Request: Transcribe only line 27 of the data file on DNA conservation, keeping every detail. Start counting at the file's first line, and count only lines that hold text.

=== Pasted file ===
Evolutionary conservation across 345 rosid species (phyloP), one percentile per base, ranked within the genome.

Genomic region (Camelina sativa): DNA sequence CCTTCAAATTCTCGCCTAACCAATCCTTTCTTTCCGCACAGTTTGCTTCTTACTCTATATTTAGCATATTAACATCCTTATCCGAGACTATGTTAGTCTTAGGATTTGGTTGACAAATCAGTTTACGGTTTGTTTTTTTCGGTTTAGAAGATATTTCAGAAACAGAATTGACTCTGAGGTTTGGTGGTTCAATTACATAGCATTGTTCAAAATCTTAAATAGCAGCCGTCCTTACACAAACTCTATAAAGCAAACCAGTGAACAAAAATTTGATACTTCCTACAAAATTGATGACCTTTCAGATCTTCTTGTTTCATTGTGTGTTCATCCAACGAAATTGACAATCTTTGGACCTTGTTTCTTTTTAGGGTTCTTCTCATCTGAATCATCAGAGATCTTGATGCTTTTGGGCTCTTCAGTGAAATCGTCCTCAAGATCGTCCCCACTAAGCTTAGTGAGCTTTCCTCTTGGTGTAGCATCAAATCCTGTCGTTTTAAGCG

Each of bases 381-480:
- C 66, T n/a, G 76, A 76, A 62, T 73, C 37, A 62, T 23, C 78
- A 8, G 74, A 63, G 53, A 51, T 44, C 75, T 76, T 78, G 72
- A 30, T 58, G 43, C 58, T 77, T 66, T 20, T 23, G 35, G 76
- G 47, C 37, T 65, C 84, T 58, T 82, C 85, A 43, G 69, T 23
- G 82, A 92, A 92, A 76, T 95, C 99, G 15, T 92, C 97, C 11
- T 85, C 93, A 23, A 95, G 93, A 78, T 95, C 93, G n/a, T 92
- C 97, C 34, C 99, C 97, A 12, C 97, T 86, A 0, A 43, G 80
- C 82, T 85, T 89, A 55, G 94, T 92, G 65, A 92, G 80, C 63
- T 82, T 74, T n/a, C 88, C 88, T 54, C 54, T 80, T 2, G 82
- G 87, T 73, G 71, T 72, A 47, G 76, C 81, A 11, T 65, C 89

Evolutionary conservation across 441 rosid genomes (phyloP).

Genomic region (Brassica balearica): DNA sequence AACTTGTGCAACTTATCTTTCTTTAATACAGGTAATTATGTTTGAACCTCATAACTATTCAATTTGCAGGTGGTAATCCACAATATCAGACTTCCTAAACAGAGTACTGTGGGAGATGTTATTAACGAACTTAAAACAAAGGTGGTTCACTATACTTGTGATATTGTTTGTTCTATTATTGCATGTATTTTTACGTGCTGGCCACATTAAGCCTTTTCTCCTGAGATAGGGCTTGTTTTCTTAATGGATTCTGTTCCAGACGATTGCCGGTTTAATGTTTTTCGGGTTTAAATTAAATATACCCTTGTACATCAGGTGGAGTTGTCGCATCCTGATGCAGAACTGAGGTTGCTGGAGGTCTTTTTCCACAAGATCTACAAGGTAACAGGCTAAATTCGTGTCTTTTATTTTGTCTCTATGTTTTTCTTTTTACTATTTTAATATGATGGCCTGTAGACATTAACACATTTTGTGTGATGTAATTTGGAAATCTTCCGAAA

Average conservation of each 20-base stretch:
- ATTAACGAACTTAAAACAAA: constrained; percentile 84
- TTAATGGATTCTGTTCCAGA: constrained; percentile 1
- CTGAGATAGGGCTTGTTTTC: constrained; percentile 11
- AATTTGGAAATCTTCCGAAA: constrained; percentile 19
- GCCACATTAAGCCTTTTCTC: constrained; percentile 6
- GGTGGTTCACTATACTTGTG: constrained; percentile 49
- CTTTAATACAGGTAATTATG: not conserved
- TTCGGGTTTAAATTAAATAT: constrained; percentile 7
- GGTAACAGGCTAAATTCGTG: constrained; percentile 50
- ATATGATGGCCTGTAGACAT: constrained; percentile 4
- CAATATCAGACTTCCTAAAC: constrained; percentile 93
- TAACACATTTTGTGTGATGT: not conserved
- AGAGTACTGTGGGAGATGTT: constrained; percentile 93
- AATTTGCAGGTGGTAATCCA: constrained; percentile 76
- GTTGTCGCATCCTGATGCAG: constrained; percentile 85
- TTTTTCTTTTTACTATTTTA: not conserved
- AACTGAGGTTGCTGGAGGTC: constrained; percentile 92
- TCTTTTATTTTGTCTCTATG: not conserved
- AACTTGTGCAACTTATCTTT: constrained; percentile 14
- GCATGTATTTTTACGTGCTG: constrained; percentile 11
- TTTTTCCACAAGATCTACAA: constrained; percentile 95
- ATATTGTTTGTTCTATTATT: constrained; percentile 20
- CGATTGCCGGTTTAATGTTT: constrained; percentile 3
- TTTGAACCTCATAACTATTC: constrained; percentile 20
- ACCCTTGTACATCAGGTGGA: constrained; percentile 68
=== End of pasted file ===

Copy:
- CAATATCAGACTTCCTAAAC: constrained; percentile 93